The Underpants sting was straight out of the Double Cross playbook: but like all such operations, it is likely to have been fraught with anxiety. The double agent in the Yemen operation will have been closely monitored to ensure that he was not playing a triple cross, the nightmare of every agent runner. Spying on your own spy is also a traditional part of the game. The wartime double agents never knew it, but they were kept under constant surveillance to check that they had not "flipped" back to the enemy.
Britain’s wartime spymasters were (rightly) paranoid that one or more of their key agents might really be working for the Germans. One, the Polish spy Roman Czerniawski, had already changed sides twice before he was brought into the Double Cross team. Fearful that he might yet stab them in the back, the British gave him the codename “Brutus.”
Britain’s American allies were also dubious about using such unpredictable human material in such a high-stakes gamble. J. Edgar Hoover, in particular, believed that all spies were vermin, to be caught, tried, and then executed, with maximum publicity. The FBI chief saw little point in trying to “turn” intercepted German spies.
Yet by the time of D-Day, the U.S. had woken up to the value of “doubling” spies, and the FBI was running its own team of double agents from the U.S., plying the Germans with a stream of disinformation to back up the main Double Cross deception operation.
Chief among the American double agents was Jorgé José Mosquera, an Argentinian wheeler-dealer based in Hamburg. In 1941, he was recruited by German intelligence and instructed to make his way to New York, build a wireless transmitter, and begin sending military information as soon as possible. “A tall, pleasant-looking businessman with some glamour effect,” Mosquera promptly gave himself up to U.S. authorities and offered to work against the Germans.
The FBI furnished him with a new identity as “Max Rudloff,” and established a transmitter on Long Island to send messages to Mosquera’s spymasters in Germany. But Mosquera amply fulfilled Masterman’s opinion of double agents as vain, moody, and difficult. He soon began demanding money, and in New York he conceived a grand passion for a much younger woman of Italian extraction who wanted to be an opera singer. He insisted that the FBI hand over $15,000 to enable his lover to pursue her operatic career. The bureau even arranged for her “audition at the Metropolitan Opera,” the first and only time that institution has played an active role in international espionage.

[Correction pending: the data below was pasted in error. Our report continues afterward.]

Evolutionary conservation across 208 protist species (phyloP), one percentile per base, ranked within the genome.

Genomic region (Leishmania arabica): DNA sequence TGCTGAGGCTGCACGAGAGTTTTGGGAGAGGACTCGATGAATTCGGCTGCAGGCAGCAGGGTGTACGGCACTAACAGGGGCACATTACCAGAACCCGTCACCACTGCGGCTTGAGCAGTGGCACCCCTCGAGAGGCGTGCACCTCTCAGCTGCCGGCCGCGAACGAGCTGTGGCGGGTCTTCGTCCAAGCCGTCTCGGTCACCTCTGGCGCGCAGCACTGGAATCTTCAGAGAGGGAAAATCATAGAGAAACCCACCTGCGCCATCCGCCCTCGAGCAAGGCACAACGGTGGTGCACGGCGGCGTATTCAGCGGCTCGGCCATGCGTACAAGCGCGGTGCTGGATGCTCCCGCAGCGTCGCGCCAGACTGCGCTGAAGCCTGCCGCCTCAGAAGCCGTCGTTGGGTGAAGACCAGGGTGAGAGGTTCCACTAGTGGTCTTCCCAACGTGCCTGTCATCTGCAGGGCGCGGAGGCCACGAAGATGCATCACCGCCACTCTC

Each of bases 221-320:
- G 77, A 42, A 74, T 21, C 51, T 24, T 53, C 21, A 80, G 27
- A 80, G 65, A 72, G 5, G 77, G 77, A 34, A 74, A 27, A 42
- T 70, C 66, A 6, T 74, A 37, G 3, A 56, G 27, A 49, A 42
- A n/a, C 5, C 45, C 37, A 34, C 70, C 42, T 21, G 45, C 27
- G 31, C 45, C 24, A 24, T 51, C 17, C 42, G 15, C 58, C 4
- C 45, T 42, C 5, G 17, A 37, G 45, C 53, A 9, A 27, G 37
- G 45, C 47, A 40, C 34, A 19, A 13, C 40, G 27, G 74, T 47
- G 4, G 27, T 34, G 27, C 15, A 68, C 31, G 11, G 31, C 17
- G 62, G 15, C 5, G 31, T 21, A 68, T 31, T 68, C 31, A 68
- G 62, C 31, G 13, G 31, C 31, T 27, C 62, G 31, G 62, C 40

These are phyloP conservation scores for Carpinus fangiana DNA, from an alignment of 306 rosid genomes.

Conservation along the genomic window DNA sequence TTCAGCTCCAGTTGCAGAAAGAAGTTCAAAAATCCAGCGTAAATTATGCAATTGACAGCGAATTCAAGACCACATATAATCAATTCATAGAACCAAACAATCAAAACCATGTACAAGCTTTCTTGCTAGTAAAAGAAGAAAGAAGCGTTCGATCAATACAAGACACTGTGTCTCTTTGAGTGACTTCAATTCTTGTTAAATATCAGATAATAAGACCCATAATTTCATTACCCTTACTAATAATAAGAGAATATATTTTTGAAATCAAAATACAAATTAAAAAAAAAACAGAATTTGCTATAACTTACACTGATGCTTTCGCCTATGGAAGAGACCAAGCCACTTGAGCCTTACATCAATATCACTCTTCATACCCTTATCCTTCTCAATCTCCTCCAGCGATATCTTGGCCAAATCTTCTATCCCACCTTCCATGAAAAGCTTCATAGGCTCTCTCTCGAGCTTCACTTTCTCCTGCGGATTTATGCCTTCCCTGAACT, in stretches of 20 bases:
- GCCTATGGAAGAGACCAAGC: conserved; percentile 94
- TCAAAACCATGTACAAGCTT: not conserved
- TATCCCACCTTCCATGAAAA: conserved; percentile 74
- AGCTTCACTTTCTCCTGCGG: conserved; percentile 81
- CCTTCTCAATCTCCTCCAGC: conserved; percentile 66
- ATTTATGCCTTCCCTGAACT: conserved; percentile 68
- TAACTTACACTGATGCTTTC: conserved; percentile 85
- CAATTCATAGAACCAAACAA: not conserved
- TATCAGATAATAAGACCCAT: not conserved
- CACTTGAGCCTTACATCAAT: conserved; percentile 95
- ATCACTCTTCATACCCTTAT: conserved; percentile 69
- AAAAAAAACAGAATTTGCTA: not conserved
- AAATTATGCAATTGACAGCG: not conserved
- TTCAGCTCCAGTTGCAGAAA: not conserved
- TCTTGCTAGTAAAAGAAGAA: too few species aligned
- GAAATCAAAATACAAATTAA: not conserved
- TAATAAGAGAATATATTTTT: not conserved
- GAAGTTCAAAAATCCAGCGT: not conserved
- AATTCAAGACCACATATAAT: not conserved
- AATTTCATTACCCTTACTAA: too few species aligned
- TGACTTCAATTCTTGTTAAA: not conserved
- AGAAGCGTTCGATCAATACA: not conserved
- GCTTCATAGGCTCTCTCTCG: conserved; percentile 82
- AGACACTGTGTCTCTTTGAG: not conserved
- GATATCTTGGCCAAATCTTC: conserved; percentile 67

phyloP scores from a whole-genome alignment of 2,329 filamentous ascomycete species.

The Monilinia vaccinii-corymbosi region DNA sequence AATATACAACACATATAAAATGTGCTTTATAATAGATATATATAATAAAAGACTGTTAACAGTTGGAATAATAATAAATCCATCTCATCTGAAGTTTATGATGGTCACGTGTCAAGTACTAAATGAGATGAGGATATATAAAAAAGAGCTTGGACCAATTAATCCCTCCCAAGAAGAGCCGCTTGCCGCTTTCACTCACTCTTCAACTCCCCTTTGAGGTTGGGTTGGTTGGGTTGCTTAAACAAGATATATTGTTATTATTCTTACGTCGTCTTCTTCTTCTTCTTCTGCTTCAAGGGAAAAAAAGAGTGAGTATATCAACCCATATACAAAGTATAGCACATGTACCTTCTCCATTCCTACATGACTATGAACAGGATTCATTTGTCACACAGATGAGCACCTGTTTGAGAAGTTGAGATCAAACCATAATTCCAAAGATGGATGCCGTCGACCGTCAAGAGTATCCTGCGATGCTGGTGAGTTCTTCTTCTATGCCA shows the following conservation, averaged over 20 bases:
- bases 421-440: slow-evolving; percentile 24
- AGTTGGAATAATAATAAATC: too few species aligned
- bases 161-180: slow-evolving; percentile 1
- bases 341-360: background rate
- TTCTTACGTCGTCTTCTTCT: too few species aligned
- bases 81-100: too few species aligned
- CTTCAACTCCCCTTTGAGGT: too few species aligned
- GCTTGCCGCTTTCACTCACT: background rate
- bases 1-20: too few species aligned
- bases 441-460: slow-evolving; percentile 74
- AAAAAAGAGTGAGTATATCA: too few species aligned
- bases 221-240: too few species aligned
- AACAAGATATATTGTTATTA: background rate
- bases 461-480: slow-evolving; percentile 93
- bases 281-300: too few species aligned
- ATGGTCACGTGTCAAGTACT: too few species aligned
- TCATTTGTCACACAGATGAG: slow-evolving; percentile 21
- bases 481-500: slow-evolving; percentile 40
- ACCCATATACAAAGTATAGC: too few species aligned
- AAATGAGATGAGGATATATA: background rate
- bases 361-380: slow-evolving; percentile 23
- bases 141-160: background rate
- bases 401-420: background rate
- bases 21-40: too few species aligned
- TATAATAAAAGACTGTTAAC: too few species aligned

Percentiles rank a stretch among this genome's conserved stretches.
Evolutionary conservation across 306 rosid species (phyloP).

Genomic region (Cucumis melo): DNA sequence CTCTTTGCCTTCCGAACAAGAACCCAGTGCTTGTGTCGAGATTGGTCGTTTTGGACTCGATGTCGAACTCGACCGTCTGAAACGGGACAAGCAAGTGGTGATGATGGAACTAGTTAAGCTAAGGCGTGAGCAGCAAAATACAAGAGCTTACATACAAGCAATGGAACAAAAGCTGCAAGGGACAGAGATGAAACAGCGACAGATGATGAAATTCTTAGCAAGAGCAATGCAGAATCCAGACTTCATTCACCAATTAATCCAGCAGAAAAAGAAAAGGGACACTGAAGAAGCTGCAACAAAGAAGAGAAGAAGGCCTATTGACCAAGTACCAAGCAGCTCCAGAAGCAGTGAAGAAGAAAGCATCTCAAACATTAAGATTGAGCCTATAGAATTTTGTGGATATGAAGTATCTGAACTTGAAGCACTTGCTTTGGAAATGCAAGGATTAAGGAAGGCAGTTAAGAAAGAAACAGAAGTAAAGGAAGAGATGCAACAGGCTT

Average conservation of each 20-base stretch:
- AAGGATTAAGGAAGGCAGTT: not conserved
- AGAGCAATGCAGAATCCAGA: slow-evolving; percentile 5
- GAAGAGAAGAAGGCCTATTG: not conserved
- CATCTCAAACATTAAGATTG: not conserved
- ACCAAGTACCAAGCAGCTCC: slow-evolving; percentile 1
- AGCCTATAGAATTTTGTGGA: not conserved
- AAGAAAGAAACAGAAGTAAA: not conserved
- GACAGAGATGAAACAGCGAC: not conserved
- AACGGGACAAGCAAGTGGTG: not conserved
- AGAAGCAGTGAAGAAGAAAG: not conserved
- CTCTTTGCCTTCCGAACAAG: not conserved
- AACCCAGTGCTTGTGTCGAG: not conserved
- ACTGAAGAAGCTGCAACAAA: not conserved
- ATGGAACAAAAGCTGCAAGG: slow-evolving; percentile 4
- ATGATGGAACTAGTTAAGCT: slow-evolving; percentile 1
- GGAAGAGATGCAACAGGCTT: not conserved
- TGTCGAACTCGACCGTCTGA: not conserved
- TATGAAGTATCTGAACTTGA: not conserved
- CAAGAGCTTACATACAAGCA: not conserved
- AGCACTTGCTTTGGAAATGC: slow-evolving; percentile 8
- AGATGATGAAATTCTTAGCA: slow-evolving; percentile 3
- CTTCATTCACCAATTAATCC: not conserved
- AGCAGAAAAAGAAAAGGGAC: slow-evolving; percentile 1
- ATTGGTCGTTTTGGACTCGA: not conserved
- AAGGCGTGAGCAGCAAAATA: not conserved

By D-Day the Allies had turned these spies on both sides of the Atlantic into an extraordinarily effective vehicle for passing disinformation to the Germans. They successfully convinced Hitler to keep thousands of troops in Calais following the Normandy landings, awaiting a second, far larger invasion that never came.
The Double Cross operation was hailed as the most successful military deception ever attempted, a remarkable demonstration of the unique British talent for deception, espionage, and subterfuge: Nobody Does it Better
But what the British spy runners did not know, and would not discover until many years after the war, was that their own organization had been penetrated by a spy.
Anthony Blunt was recruited by Soviet intelligence while at university in Cambridge. At the start of the war, on the orders of his Soviet handler, he successfully “coat trailed” his way into MI5. By 1943, Blunt was sending reams of top-secret information to Moscow. Indeed, Stalin was better informed about the Double Cross system than Churchill himself.
James Jesus Angleton, the postwar CIA counterintelligence chief, described espionage as a “wilderness of mirrors,” a world in which reality and lies, loyalty and betrayal, reflect and distort one another to the point where nothing is truly true, and all appearances are deceptive.
Britain’s wartime spymasters understood the extraordinary value of double agents but failed to spot the double agent in their midst.